My Old Addiction

Movie Reviews By Bil Antoniou

Nicholas And Alexandra

B.5

(out of 5)


If the real Romanovs were this boring it’s no wonder they were all shot.  and  play the famed Czar and Czarina of Russia, the last two monarchs to rule the Imperial nation before the Revolution broke out and changed the history of the world forever. The listless production starts from the birth of the couple’s son Alexei (who came after four daughters) through to the political upheavals brought on by Nicholas’s tyranny and general ignorance of his populace’s living conditions. The last third deals with the outbreak of revolution when the entire Romanov family became prisoners of the Bolsheviks, with the odd scene of Lenin, Stalin or Trotsky shouting to the masses (or each other) helping to place the film in historical context. Mostly, though, the film concerns itself with the goings-on inside the palace of St. Petersburg, where the loving couple talk endlessly to each other about what worries them most (their son’s haemophilia among other things). The cast is uniformly good, and screenwriter James Goldman does his best to give some grit to the story with his very well-written dialogue, but it’s very little more than a boneheaded epic effort by Sam Spiegel to prove he still has what it takes to make another Lawrence Of Arabia. Even the film’s ridiculously generous running time of three hours seems to be intended more as a mark of its ‘prestige’ as opposed to its need to tell a story in so large a span of time (and indeed there isn’t nearly enough story to fill the entire film). Gorgeous to look at, but so are lots of less intolerable films.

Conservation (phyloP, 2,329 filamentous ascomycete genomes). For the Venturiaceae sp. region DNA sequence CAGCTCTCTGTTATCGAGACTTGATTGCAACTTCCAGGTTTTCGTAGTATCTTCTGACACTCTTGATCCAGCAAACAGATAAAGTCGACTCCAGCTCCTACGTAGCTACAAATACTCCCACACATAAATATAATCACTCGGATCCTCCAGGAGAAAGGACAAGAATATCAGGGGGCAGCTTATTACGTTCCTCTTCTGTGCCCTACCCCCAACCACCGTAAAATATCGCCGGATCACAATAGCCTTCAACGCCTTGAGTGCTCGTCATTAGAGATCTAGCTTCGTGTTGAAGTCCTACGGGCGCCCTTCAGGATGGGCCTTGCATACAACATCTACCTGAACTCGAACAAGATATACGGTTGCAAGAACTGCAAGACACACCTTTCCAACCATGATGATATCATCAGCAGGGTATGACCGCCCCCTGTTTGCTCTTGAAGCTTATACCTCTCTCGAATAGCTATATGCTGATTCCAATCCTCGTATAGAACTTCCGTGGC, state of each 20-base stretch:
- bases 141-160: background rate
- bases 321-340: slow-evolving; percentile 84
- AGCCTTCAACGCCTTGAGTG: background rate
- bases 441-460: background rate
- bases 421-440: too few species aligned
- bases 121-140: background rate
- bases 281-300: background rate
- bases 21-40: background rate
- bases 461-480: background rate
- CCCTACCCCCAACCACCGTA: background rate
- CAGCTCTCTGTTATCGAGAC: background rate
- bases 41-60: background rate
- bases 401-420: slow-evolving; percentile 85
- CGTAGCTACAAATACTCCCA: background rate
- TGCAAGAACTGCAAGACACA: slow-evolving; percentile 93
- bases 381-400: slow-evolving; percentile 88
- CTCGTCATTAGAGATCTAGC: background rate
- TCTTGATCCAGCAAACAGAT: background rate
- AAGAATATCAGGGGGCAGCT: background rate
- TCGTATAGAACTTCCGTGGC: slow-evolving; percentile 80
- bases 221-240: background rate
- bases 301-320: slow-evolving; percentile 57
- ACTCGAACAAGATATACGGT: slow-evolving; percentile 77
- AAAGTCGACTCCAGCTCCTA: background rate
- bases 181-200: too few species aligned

Horizon Pictures

United Kingdom, 1971

Directed by Franklin J. Schaffner

Screenplay by , additional dialogue by , based on the book by 

Cinematography by 

Produced by

Music by

Production Design by

Costume Design by

Film Editing by


Academy Awards:  1971

Golden Globe Awards 1971

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